Key Elements For Improving Your Executive English

Updated: Oct 16



One of the most common perceived challenges that comes up when I’m consulting with potential clients, particularly at the executive level, is that they feel they lack general vocabulary and grammar skills and if they could just find the right course, their problems would be solved. Here’s why that’s unlikely.


The actual challenge is much more straightforward and significant. In most cases, what’s really happening is this: You have reached an extraordinary level of success in your field because you’ve worked toward your professional goals with intensity and focus, but you haven’t taken the opportunity to strengthen your English skills with the same forcefulness. The reasons for the lack of consistency aren’t nearly as important as the realization that it has now become a dilemma. Why? Because English is indisputably the international language of commerce and having command of it is expected.

You’re definitely not alone. Like many others, you might have tried to solve this problem by signing up for general English classes that take a comprehensive approach to learning (not that there’s anything wrong with that, and it would be appropriate for beginners just starting out in their English language journey). In your case, however, repeatedly taking ready-made English courses designed to appeal to the masses isn’t going to address your needs—it will just prompt you to repeat what you already know.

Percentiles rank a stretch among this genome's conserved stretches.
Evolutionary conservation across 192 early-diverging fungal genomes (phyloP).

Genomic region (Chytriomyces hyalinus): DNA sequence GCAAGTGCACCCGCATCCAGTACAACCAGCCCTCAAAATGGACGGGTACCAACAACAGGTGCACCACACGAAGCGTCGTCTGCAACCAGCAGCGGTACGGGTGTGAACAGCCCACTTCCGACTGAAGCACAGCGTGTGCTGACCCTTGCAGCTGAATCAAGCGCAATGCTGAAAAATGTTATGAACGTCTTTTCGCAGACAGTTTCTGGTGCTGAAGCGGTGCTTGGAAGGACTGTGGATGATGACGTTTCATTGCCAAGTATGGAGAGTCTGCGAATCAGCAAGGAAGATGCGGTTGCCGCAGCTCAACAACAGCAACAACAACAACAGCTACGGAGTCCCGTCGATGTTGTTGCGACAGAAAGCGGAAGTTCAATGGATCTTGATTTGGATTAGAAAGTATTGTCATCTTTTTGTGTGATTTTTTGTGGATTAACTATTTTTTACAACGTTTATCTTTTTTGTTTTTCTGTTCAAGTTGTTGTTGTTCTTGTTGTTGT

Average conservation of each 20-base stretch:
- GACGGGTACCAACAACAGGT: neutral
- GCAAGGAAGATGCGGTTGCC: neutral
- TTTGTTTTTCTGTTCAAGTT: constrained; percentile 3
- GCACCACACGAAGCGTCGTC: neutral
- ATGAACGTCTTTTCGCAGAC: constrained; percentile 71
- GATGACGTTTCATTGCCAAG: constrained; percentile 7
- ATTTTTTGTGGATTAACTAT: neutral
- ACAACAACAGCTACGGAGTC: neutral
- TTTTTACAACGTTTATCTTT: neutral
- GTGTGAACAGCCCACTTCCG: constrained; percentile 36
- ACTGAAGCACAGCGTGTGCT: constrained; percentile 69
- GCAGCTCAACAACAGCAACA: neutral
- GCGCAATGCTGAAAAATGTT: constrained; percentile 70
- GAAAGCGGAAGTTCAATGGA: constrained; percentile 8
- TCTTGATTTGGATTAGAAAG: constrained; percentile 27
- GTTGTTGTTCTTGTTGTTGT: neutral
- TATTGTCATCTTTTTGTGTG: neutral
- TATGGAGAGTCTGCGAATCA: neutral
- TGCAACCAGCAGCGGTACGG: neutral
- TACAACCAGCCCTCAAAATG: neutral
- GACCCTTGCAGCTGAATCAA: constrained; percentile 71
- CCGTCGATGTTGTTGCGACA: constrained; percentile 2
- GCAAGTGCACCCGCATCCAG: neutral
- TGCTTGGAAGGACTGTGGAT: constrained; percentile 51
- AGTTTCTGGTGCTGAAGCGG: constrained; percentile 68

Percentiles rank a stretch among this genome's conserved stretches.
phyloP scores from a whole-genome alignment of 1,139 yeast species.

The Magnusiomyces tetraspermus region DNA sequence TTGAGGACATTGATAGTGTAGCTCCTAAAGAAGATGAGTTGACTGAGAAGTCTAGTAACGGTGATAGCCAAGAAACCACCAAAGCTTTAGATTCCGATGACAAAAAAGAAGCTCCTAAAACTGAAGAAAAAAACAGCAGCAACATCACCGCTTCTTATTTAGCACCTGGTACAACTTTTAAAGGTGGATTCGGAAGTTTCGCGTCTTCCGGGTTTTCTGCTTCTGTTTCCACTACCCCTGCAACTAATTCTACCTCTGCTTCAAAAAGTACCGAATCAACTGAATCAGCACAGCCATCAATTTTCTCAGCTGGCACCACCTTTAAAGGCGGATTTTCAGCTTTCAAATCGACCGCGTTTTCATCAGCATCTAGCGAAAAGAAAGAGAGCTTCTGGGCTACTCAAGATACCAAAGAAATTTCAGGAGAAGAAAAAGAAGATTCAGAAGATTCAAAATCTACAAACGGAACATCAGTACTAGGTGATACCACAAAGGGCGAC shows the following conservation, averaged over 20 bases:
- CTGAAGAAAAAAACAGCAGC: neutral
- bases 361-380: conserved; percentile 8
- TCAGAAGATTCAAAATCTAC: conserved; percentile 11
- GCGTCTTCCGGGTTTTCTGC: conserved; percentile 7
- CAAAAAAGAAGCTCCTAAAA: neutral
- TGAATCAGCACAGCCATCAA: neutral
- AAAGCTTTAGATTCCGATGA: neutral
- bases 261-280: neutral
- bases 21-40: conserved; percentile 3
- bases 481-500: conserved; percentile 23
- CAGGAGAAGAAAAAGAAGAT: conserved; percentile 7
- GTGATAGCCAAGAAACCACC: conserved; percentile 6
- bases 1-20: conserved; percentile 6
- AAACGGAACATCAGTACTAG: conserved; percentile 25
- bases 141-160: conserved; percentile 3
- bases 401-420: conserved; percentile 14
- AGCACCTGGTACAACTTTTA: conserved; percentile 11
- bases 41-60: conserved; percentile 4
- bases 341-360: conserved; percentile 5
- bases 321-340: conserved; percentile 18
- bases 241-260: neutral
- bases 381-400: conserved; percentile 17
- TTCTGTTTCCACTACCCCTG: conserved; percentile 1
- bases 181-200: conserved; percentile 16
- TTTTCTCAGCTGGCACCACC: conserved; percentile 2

This approach presents a challenge for a very clear reason. Think back on the steps you needed to take to reach the level of success you’ve currently achieved. You probably undertook a specialized course of study. That process typically requires instruction addressing issues specifically relating to your field. For example, if you are working as a portfolio manager, you would have needed to take courses teaching you how to deal with particular assets. Or, if you are an ethics and compliance specialist, you would have had corporate ethics training so you could do your job properly. If you’re the GM of a hotel, a hospitality degree would have been indispensable.


The same approach applies in upskilling your executive language skills. The successful response to your challenge is much more streamlined and powerful than general English lessons. It’s also much more refined. What you really want is a program designed just for you—not a take-it-or-leave-it course intended to appeal to the masses.